11:00 a.m.-Worship Service. All are
welcome to join us.
6:00-Dinner.
7:00-Program on the Arms Bazaar
-Anne Laurence, from tue Interfaith
Council for Peace, will be with us to ex-
plain just what the arms bazaar is all
about and what our response can be.
Monday, Feb. 12:
7:30 p.m.-Lifestyle Assessment
Group-at the Wesley Foundation
(corner of State & Huron). To examine
our lifestyles in light of the world
hunger/ecology/justice situation.
Tuesday, Feb. 13:
7:30 p.m.-Lifestyle Assessment
Group-at Lord of Light.
Wednesday, Feb. 14:
7:00 p,m.-Choir practice; new choir
members are always welcome!
8:30 p.m.-Bible Study; a study of the
history and theology of the Old
Testament; led by Gary Herion, a
doctoral student in Old Testament
studies.

ROME (AP) - The Soviet Union is
applying pressure to scuttle Chinese ef-
forts to buy arms in Western Europe.
Western diplomats say Moscow may
lean especially hard on Italy where the
Soviets feel they have more strings to
pull.
Soviet President Leonid Brezhnev
wrote letters in late December to Italy,
Britain, France, and West Germany
warning of unspecified "consequences''
if they sold weapons to China.
ITALY HAS negotiated major com-
mercial agreements with China, but
has not taken a formal position and
some businessmen fear further delay
may hurt their chances to get in on the
China market. Some military deals are
reportedly near conclusion.
West Germany, facing the Warsaw
Pact countries on the eastern border,
has decided not to sell arms to China.
France says it will sell only "some
defensive weapons" to China.
Italy's sluggish economy is hungry
for what could be huge orders from
China. Pending agreements range from
an estimated $1 billion deal by the giant
automaker Fiat to develop a tractor in-
dustry in China to sales of missiles and

sophisticated weapons parts.
"THE CHINESE have made clear to
us that nations that sell arms to them
will get preference in commercial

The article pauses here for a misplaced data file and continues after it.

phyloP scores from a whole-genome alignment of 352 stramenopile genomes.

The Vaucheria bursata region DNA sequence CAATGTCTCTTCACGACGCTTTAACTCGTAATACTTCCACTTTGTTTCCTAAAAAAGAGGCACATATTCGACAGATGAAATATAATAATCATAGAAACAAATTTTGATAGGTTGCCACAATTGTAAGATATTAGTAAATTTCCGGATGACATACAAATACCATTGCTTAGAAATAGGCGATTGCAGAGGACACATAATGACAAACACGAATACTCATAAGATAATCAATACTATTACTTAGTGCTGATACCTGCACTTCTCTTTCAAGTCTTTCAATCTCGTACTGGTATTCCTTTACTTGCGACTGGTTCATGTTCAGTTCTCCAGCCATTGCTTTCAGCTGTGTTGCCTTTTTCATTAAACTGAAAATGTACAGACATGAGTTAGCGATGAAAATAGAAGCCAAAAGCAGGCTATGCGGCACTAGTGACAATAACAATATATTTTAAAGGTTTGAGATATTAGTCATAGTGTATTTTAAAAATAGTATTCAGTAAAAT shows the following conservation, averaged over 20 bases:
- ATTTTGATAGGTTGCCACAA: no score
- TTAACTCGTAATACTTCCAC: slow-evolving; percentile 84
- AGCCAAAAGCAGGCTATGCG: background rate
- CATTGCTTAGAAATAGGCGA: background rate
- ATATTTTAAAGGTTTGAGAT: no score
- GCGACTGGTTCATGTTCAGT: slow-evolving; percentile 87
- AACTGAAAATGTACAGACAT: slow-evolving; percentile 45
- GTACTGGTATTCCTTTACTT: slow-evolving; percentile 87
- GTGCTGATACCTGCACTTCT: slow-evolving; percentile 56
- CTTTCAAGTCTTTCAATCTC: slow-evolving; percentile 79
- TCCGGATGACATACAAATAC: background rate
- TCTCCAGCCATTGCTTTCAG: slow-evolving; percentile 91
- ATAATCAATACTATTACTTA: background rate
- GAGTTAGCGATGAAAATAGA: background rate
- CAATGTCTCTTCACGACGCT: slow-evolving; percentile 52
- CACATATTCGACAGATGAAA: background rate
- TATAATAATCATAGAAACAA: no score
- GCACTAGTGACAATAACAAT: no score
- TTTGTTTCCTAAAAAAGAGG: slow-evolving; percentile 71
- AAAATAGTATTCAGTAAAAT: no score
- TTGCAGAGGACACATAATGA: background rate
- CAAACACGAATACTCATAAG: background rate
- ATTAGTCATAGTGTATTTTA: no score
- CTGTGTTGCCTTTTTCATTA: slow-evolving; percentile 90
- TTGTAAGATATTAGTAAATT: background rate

deals," says an Italian electronics
executive who asked not to be iden-
tified. "Privately, they put it more,
bluntly - no arms, no business."
Of the four countries known to have
received the Brezhnev letter, Italy is
the most vulnerable to Soviet pressure.
Italy imports 25 per cent of its natural
gas and 7.5 per cent of its oil from the
Soviet Union, an important con-
sideration, especially in light of the
Iranian crisis. However, two tankers
loaded with China's first shipments of
crude oil to Western Europe recently
arrived in Genoa.
ITALY HAS a strong Communist
Party. While most Italian political par-
ties condemned Brezhnev's letter as in-
terference in Italian affairs, the com-
munists, who claim independence from
Moscow, have remained silent.
Italy is in the midst of forming a new
government, a task the Italian com-
munists could make difficult, even im-
possible, since they control about one-
third of the Parliament.

And while the lure of the Chinese
market is strong, Italy sells more than
$1 billion worth of goods a year to the
Soviets, sales which could be jeopar-
dized by an arms deal with China.
THE SOVIET concern was repeated
by Foreign Minister Andrei Gromyko
during his five-day visit here last mon-
th.
Britain rejected the Brezhnev letter
as interference in its foreign policy and
is said to be ready to sell China British
Harrier vertical-takeoff attack planes.
China reportedly wants 80 to 90
Harriers, with spare parts and training
facilities at a cost of around $350
million. .The Chinese indicate they
would like up to 300 Harriers if China
could produce them under license.
British sources say the government
of Prime Minister James Callaghan
will sell only defensive arms to China
on a cash basis and only with approval
of the Atlantic allies and Japan.
Government sources in London say
the British apparently are using the
Harrier deal to crack open the lucrative
Chinese market to British products and
technology, a reverse of what's hap-
pening elsewhere in Europe.

PBB not responsible for health

.,

problems,
By WILLIAM THOMPSON
A University research study claims
there is no relationship between PBB in
the body and proven adverse health ef-
fects.
"We cannot document any major ab-
normalities in the people affected by